Mini Lesson: Self-editing


Mini Lesson: Self-editing

By Janice Seagraves

I went through three edits last year, and every editor told me the same thing, don’t repeat yourself. 

So I’m passing this on to you. 

Make a list of your pet words. Look through your MS for words you use too often. They can be a word or how you describe something: he/she frowned, jerked up or jerked away, turned around, turned to look, looked over shoulder, and squeezed arm/hand. 

Don’t eliminate these words, but check to see if you’ve used them too often, and if you have, then substitute another word or phrase.

Also use more descriptive words. Simply left clicking on the mouse will bring up a list, find synonyms and then locate a word that suits the situation you’re describing. You can also use a thesaurus, or what I use, a Flip Dictionary.

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23 comments on “Mini Lesson: Self-editing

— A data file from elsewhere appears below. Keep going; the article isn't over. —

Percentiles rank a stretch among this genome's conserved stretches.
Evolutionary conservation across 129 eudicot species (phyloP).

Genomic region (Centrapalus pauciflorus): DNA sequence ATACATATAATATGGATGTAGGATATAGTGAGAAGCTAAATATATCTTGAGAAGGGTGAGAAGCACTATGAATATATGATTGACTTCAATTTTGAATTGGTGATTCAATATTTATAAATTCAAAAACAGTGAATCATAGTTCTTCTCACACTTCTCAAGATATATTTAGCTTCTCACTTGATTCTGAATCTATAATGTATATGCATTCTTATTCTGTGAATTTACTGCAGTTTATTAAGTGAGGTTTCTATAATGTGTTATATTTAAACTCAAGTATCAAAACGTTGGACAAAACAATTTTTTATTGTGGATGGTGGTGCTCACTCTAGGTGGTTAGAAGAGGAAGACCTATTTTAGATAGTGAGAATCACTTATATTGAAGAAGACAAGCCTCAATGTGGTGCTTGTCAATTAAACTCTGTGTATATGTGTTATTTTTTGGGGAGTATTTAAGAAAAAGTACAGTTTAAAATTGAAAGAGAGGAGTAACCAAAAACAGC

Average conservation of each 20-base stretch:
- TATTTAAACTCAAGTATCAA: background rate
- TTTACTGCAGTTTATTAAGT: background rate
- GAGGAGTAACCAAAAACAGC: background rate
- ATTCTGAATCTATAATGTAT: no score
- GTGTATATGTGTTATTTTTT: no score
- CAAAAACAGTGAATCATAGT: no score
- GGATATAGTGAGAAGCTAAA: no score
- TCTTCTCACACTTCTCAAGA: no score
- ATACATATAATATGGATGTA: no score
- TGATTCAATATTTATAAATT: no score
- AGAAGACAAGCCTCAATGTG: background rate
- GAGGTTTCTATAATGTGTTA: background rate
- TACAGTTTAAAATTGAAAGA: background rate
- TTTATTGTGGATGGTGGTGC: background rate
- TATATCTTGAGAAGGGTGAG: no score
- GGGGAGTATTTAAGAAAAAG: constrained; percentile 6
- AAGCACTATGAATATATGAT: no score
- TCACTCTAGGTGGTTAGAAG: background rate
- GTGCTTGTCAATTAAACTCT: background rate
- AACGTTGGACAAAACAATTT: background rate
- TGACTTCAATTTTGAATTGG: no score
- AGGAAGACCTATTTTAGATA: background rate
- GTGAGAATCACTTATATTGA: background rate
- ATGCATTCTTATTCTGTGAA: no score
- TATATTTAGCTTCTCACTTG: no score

1. 🙂 Excellent tip! We all have our pet words or actions we go to. A lot of time, especially for pantsters it is a result of writing fast to get the story down, but during the revision process these things can be addressed.

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  2. It’s funny but my editor notices this too about me. She sees when I use a word too many times in a paragraph. I use the thesaurus feature a lot when writing but it is a great tool when editing as well. 🙂

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  3. Hi, Janice. What is the flip dictionary? I use word counter. I put in up to 5,000 words and it counts all of them, narrowing down to the top 25, or 50. They I go back and revise. This really makes me use my noggin.

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  4. Thanks for the tip, Janice. I use a software program called autocrit, which generates actual reports for overused words, repetitive phrases, cliches and more. It’s an arduous task going through the whole manuscript with the reports but it forces me to see my weaknesses, use more vivid language and stronger verbs, and cleans up my manuscript before sending it off to editors. It saves them time and me money!

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